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Former RNC chair Michael Steele: Harris exchange with Biden may hurt her support in black community

Former Republican National Committee (RNC) chairman Michael Steele said Monday that Sen. Kamala HarrisKamala HarrisWhat blue wave? A close look at Texas today tells of a different story A healthier planet and economy is worth fighting for Watch live: Harris gives remarks on the child tax credit MORE’s (D-Calif.) confrontation with former Vice President Joe BidenJoe BidenMilitary must better understand sexual assaults to combat them The Hill's Equilibrium — Presented by NextEra Energy — Tasmanian devil wipes out penguin population On The Money: Democrats make full-court press on expanded child tax credit | White House confident Congress will raise debt ceiling MORE over his civil rights record in last week's presidential debate could hurt her support within the black community.

“Top line it looks like she got a bump of six points,” Steele told Hill.TV, referring to a Morning Consult poll, which showed Harris tied with Sen. Elizabeth WarrenElizabeth WarrenBiden risks break with progressives on infrastructure The Memo: The center strikes back Centrists gain foothold in infrastructure talks; cyber attacks at center of Biden-Putin meeting MORE (D-Mass.) at 12 percent following Thursday’s debate.

"In the black community, it hurt her,” he added. “This was not something that I think she’s going to walk away from with a lot of black support.”

Steele predicts that this reaction could be age-related, saying he spoke with ten African-American voters across the country and found that the response to Harris’s attacks weren’t very favorable, particularly among older black women, who said "she done him wrong," Steele said.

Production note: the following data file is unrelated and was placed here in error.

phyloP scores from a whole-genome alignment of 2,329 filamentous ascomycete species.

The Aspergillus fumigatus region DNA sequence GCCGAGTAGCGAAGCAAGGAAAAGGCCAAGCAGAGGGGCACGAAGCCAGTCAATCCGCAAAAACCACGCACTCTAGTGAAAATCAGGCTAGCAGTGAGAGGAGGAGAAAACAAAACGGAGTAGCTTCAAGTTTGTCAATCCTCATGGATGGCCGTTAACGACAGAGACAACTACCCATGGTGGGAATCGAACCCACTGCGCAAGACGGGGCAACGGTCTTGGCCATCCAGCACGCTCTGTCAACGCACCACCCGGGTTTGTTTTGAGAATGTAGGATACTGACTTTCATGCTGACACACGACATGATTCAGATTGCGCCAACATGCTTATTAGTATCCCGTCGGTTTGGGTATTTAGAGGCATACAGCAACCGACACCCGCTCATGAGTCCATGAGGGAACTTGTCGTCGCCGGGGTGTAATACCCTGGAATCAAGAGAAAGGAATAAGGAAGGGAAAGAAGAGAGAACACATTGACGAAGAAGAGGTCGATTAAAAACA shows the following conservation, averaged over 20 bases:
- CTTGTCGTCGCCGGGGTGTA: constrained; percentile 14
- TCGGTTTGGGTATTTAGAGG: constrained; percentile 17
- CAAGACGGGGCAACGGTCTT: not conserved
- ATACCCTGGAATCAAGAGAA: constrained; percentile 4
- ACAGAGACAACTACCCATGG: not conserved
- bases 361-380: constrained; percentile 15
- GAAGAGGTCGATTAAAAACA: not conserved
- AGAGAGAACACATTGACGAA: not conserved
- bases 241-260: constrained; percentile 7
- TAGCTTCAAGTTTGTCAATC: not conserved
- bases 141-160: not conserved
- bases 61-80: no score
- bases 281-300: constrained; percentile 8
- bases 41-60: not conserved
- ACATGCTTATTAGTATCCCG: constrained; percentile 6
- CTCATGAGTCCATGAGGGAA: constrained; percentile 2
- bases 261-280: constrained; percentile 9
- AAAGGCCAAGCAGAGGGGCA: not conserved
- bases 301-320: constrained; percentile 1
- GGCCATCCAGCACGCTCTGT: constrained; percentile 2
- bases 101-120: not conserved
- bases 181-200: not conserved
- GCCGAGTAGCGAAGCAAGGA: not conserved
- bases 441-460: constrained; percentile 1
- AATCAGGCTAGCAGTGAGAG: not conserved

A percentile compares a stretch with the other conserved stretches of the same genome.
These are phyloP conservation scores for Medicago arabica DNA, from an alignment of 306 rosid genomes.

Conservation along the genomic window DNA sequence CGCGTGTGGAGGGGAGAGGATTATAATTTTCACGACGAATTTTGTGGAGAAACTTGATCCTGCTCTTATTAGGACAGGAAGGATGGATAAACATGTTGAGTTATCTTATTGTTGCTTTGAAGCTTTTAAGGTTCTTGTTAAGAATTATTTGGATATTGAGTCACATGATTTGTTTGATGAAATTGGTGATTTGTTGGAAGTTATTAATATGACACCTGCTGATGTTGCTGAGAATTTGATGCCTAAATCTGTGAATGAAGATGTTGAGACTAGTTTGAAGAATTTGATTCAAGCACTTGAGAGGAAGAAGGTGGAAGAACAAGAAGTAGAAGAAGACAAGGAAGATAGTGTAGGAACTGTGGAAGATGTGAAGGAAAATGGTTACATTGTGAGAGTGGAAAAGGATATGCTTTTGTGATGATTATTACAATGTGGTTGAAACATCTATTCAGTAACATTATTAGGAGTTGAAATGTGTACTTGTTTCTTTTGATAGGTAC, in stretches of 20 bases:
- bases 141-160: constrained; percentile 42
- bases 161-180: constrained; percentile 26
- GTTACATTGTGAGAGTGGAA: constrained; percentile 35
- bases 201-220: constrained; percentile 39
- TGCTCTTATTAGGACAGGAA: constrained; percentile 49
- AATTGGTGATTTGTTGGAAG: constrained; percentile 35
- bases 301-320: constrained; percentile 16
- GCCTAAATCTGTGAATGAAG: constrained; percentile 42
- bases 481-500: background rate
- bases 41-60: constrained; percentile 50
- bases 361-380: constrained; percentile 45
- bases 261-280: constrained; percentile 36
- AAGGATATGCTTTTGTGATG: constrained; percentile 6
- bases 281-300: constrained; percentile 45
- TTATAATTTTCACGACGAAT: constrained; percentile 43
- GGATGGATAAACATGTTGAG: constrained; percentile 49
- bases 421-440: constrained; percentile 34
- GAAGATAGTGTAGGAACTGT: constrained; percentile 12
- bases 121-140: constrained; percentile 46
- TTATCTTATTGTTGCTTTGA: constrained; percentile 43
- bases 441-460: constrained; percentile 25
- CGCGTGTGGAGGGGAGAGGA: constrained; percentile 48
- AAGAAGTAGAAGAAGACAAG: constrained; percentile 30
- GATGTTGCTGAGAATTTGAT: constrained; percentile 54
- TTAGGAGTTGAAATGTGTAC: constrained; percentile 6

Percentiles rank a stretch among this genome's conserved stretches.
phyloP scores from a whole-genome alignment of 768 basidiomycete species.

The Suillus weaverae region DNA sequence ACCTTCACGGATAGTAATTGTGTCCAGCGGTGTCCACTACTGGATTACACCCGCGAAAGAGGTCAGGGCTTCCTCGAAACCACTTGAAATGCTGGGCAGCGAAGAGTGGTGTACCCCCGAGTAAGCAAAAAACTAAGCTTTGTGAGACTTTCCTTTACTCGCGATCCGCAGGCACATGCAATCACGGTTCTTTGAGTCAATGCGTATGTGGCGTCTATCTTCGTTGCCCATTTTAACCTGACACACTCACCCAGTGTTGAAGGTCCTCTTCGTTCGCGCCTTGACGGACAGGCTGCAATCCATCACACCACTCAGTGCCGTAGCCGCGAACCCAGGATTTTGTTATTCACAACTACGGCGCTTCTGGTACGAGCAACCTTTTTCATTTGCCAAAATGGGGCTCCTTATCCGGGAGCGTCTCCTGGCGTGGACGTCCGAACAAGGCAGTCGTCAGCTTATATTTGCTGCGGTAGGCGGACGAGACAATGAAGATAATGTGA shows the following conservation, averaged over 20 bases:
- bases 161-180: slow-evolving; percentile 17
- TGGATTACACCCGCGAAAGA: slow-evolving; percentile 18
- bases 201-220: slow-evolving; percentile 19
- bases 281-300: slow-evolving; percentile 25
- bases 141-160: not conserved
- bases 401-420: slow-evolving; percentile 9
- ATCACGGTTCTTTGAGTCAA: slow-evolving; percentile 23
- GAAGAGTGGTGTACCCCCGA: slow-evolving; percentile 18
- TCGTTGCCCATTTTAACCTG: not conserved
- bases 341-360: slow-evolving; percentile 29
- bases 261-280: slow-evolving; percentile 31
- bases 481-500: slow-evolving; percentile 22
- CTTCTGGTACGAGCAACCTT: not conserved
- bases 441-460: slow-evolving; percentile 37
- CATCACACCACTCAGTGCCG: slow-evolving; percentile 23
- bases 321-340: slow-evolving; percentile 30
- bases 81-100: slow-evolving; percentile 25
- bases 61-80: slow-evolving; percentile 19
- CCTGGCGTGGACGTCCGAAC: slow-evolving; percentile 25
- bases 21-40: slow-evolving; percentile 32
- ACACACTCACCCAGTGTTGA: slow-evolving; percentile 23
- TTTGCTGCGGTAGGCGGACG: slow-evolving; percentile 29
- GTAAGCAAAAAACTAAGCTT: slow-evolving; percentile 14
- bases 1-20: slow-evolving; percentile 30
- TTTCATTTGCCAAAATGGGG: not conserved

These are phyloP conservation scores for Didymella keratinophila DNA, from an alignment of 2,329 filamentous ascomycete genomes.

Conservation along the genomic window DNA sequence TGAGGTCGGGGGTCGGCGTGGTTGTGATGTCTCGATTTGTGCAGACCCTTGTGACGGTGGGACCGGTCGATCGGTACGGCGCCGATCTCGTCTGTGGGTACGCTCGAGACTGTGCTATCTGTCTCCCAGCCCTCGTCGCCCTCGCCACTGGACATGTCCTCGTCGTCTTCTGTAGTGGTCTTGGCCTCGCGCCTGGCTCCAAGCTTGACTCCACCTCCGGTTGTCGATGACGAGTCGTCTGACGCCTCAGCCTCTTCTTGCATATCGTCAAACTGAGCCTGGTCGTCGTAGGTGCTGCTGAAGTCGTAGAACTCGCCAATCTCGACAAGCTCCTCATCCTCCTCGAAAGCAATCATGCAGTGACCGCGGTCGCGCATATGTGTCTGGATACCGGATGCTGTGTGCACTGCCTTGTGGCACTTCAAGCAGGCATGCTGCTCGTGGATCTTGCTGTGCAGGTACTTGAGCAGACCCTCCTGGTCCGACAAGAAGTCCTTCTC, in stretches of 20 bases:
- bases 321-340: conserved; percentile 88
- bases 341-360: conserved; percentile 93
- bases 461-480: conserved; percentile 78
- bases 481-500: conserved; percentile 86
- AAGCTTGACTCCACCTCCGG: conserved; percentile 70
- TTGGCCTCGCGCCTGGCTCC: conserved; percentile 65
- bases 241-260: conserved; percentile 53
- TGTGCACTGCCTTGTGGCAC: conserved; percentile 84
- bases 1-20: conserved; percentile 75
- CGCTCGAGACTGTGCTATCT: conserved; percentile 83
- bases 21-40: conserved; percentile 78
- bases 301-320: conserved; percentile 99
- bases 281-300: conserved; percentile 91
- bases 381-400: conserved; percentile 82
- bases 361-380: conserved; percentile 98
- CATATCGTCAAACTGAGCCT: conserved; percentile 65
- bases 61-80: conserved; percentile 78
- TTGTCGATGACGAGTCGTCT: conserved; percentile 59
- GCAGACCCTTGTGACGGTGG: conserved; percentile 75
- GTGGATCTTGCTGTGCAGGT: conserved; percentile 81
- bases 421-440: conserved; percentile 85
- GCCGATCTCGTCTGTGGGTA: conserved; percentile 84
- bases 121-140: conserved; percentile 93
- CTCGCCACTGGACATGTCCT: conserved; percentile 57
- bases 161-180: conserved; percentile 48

"Younger ones were sort of mixed. They kind of liked the aggressiveness, but it’ll be interesting to see how this settles down," Steele said. 

Harris has defended challenging Biden over his comments on working with segregationist lawmakers and past opposition to school busing.

“It may make people uncomfortable to speak the truth about the history of our country, but we must speak the truth and we must agree that there not only is fact, that is the basis for these truths,” Harris told reports on Sunday. “But that we should recommit ourselves to also agreeing that these things should never happen again.”

During last week’s Democratic primary debate, Harris said she found it “hurtful” to hear Biden talk about two senators who “built their reputation and career on the segregation of race in this country.”

The California lawmaker went on to confront Biden’s opposition to federally mandated busing in the 1970s, saying she personally benefited from such busing.

"There was a little girl in California who was part of the second class to integrate her public schools, and she was bused to school every day," Harris said to Biden. "That little girl was me."

Biden called Harris's criticism a "mischaracterization" of his views. The following day, he sought to clarify his past stance, saying he believed that the issue should have been decided by states and that the courts, instead of the Education Department, should set the rules.

The exchange nevertheless was seen as a breakout moment for Harris, who has since received a boost in donations and support.

⁠—Tess Bonn